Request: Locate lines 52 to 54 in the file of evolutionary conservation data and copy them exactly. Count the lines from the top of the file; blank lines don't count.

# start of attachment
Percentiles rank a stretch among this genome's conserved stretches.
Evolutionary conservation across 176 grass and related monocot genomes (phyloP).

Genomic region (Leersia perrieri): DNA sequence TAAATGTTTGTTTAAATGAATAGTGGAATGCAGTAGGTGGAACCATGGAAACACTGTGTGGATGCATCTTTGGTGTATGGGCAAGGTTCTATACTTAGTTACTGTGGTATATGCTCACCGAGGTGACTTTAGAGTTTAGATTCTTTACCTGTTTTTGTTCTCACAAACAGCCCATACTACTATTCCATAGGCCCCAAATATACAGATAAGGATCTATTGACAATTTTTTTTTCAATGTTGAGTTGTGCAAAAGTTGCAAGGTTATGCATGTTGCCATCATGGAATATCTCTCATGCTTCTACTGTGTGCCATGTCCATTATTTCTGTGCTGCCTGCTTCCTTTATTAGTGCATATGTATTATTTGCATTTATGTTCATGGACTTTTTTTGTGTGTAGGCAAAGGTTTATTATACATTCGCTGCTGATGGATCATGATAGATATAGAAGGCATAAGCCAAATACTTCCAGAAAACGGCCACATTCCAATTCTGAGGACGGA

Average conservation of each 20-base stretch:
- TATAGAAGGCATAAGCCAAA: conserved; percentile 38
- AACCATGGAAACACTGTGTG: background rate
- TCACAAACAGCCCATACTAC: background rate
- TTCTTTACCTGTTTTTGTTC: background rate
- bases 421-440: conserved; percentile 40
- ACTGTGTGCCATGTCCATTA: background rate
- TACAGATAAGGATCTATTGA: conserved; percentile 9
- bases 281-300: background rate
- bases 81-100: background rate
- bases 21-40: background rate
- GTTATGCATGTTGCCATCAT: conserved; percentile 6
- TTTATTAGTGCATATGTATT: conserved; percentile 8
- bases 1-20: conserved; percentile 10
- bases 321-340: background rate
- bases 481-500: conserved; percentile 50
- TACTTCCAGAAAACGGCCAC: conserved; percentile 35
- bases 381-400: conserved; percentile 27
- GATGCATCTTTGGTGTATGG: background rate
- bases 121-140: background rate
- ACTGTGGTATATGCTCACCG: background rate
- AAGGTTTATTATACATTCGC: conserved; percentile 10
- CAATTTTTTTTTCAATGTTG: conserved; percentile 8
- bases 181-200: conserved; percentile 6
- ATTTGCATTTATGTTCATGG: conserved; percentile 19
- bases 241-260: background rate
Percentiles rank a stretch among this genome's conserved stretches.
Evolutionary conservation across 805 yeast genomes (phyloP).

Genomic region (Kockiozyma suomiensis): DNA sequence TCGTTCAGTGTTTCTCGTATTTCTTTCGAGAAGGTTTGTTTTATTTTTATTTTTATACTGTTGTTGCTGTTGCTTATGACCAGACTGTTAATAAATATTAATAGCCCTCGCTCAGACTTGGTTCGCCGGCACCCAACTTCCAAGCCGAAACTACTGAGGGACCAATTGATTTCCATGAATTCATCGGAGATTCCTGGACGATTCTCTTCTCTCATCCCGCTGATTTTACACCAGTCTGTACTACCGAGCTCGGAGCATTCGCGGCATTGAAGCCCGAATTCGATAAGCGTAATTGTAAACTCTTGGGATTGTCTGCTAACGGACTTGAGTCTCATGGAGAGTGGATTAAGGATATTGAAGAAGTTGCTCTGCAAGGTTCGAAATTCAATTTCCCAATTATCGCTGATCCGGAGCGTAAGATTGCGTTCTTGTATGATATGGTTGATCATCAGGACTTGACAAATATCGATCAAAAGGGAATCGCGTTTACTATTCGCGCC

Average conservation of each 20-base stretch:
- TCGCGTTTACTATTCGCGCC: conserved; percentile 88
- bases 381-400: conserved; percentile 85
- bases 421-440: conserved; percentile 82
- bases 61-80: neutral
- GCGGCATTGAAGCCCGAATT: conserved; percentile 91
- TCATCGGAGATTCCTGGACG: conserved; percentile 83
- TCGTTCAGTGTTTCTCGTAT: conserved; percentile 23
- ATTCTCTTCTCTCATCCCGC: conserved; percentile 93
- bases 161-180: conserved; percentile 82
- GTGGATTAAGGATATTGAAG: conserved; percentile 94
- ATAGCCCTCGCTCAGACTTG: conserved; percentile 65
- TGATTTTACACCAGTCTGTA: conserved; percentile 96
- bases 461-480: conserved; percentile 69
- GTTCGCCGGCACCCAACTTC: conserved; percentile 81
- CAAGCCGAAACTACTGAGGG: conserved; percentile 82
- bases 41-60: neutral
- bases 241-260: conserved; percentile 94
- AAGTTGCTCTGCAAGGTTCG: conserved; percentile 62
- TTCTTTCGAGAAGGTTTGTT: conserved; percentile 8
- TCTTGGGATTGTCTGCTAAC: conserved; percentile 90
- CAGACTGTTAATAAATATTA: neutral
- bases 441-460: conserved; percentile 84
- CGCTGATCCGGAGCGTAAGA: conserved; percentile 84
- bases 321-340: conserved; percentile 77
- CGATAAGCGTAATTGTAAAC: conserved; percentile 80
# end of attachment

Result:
- TTCTTTCGAGAAGGTTTGTT: conserved; percentile 8
- TCTTGGGATTGTCTGCTAAC: conserved; percentile 90
- CAGACTGTTAATAAATATTA: neutral